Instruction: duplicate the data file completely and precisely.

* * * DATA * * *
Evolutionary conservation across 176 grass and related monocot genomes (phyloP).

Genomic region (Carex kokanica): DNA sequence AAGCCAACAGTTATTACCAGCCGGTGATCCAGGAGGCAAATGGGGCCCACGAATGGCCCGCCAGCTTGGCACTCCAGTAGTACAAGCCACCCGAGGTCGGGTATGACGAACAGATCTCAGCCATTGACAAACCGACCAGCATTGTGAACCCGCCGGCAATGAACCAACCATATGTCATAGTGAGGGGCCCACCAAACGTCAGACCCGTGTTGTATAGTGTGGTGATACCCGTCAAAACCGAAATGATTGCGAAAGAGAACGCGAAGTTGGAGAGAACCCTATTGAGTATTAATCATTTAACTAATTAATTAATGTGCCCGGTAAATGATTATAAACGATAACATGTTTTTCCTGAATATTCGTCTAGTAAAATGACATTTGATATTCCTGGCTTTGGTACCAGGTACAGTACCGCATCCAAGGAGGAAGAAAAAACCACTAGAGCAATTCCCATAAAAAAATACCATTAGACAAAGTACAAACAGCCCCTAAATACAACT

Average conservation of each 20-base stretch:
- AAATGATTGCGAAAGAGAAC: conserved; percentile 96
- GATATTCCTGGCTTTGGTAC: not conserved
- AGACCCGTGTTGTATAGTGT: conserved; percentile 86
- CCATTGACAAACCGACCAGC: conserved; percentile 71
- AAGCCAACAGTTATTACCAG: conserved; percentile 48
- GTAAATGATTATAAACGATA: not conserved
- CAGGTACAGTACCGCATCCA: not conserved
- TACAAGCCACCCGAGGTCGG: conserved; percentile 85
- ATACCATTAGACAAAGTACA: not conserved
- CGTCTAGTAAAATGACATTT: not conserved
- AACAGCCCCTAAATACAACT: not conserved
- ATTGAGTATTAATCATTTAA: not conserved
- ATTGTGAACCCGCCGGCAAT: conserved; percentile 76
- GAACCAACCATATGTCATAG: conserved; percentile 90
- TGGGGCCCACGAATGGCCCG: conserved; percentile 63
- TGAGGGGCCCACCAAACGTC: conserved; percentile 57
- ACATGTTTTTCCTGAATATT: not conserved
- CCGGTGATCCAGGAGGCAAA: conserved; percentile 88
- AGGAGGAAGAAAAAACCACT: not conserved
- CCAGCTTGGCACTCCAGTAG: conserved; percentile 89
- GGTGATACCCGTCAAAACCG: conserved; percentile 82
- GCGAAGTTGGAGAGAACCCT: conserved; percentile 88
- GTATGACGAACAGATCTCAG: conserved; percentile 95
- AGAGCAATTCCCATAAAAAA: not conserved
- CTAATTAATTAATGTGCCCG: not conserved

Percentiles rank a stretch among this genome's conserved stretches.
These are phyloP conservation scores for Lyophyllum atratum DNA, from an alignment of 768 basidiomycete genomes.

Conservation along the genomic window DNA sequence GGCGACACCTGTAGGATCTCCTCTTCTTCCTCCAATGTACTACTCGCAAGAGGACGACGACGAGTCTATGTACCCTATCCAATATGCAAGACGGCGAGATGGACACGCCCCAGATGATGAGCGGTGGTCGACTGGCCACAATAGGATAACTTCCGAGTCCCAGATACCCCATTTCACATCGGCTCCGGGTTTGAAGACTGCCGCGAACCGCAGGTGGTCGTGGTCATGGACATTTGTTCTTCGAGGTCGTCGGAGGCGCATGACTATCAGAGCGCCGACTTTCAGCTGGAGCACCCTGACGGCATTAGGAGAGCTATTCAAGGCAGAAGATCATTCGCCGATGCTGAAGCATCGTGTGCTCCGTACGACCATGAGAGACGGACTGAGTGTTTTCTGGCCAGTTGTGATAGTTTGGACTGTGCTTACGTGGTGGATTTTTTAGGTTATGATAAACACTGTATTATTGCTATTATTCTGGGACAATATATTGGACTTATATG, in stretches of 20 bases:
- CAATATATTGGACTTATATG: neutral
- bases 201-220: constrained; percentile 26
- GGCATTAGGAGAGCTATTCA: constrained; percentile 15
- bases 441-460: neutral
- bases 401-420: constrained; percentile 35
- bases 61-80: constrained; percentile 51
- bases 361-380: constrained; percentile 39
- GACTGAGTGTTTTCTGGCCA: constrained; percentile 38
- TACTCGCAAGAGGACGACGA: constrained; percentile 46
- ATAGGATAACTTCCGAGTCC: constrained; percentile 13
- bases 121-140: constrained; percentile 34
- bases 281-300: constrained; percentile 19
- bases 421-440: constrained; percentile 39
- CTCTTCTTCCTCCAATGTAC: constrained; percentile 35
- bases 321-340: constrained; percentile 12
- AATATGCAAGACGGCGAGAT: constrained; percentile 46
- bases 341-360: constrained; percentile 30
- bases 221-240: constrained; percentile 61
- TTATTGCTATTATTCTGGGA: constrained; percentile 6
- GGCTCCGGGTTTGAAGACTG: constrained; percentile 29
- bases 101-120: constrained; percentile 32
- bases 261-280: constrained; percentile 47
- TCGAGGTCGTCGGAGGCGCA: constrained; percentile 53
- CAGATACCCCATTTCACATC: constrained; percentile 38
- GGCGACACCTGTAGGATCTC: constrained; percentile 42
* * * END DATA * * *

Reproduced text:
Evolutionary conservation across 176 grass and related monocot genomes (phyloP).

Genomic region (Carex kokanica): DNA sequence AAGCCAACAGTTATTACCAGCCGGTGATCCAGGAGGCAAATGGGGCCCACGAATGGCCCGCCAGCTTGGCACTCCAGTAGTACAAGCCACCCGAGGTCGGGTATGACGAACAGATCTCAGCCATTGACAAACCGACCAGCATTGTGAACCCGCCGGCAATGAACCAACCATATGTCATAGTGAGGGGCCCACCAAACGTCAGACCCGTGTTGTATAGTGTGGTGATACCCGTCAAAACCGAAATGATTGCGAAAGAGAACGCGAAGTTGGAGAGAACCCTATTGAGTATTAATCATTTAACTAATTAATTAATGTGCCCGGTAAATGATTATAAACGATAACATGTTTTTCCTGAATATTCGTCTAGTAAAATGACATTTGATATTCCTGGCTTTGGTACCAGGTACAGTACCGCATCCAAGGAGGAAGAAAAAACCACTAGAGCAATTCCCATAAAAAAATACCATTAGACAAAGTACAAACAGCCCCTAAATACAACT

Average conservation of each 20-base stretch:
- AAATGATTGCGAAAGAGAAC: conserved; percentile 96
- GATATTCCTGGCTTTGGTAC: not conserved
- AGACCCGTGTTGTATAGTGT: conserved; percentile 86
- CCATTGACAAACCGACCAGC: conserved; percentile 71
- AAGCCAACAGTTATTACCAG: conserved; percentile 48
- GTAAATGATTATAAACGATA: not conserved
- CAGGTACAGTACCGCATCCA: not conserved
- TACAAGCCACCCGAGGTCGG: conserved; percentile 85
- ATACCATTAGACAAAGTACA: not conserved
- CGTCTAGTAAAATGACATTT: not conserved
- AACAGCCCCTAAATACAACT: not conserved
- ATTGAGTATTAATCATTTAA: not conserved
- ATTGTGAACCCGCCGGCAAT: conserved; percentile 76
- GAACCAACCATATGTCATAG: conserved; percentile 90
- TGGGGCCCACGAATGGCCCG: conserved; percentile 63
- TGAGGGGCCCACCAAACGTC: conserved; percentile 57
- ACATGTTTTTCCTGAATATT: not conserved
- CCGGTGATCCAGGAGGCAAA: conserved; percentile 88
- AGGAGGAAGAAAAAACCACT: not conserved
- CCAGCTTGGCACTCCAGTAG: conserved; percentile 89
- GGTGATACCCGTCAAAACCG: conserved; percentile 82
- GCGAAGTTGGAGAGAACCCT: conserved; percentile 88
- GTATGACGAACAGATCTCAG: conserved; percentile 95
- AGAGCAATTCCCATAAAAAA: not conserved
- CTAATTAATTAATGTGCCCG: not conserved

Percentiles rank a stretch among this genome's conserved stretches.
These are phyloP conservation scores for Lyophyllum atratum DNA, from an alignment of 768 basidiomycete genomes.

Conservation along the genomic window DNA sequence GGCGACACCTGTAGGATCTCCTCTTCTTCCTCCAATGTACTACTCGCAAGAGGACGACGACGAGTCTATGTACCCTATCCAATATGCAAGACGGCGAGATGGACACGCCCCAGATGATGAGCGGTGGTCGACTGGCCACAATAGGATAACTTCCGAGTCCCAGATACCCCATTTCACATCGGCTCCGGGTTTGAAGACTGCCGCGAACCGCAGGTGGTCGTGGTCATGGACATTTGTTCTTCGAGGTCGTCGGAGGCGCATGACTATCAGAGCGCCGACTTTCAGCTGGAGCACCCTGACGGCATTAGGAGAGCTATTCAAGGCAGAAGATCATTCGCCGATGCTGAAGCATCGTGTGCTCCGTACGACCATGAGAGACGGACTGAGTGTTTTCTGGCCAGTTGTGATAGTTTGGACTGTGCTTACGTGGTGGATTTTTTAGGTTATGATAAACACTGTATTATTGCTATTATTCTGGGACAATATATTGGACTTATATG, in stretches of 20 bases:
- CAATATATTGGACTTATATG: neutral
- bases 201-220: constrained; percentile 26
- GGCATTAGGAGAGCTATTCA: constrained; percentile 15
- bases 441-460: neutral
- bases 401-420: constrained; percentile 35
- bases 61-80: constrained; percentile 51
- bases 361-380: constrained; percentile 39
- GACTGAGTGTTTTCTGGCCA: constrained; percentile 38
- TACTCGCAAGAGGACGACGA: constrained; percentile 46
- ATAGGATAACTTCCGAGTCC: constrained; percentile 13
- bases 121-140: constrained; percentile 34
- bases 281-300: constrained; percentile 19
- bases 421-440: constrained; percentile 39
- CTCTTCTTCCTCCAATGTAC: constrained; percentile 35
- bases 321-340: constrained; percentile 12
- AATATGCAAGACGGCGAGAT: constrained; percentile 46
- bases 341-360: constrained; percentile 30
- bases 221-240: constrained; percentile 61
- TTATTGCTATTATTCTGGGA: constrained; percentile 6
- GGCTCCGGGTTTGAAGACTG: constrained; percentile 29
- bases 101-120: constrained; percentile 32
- bases 261-280: constrained; percentile 47
- TCGAGGTCGTCGGAGGCGCA: constrained; percentile 53
- CAGATACCCCATTTCACATC: constrained; percentile 38
- GGCGACACCTGTAGGATCTC: constrained; percentile 42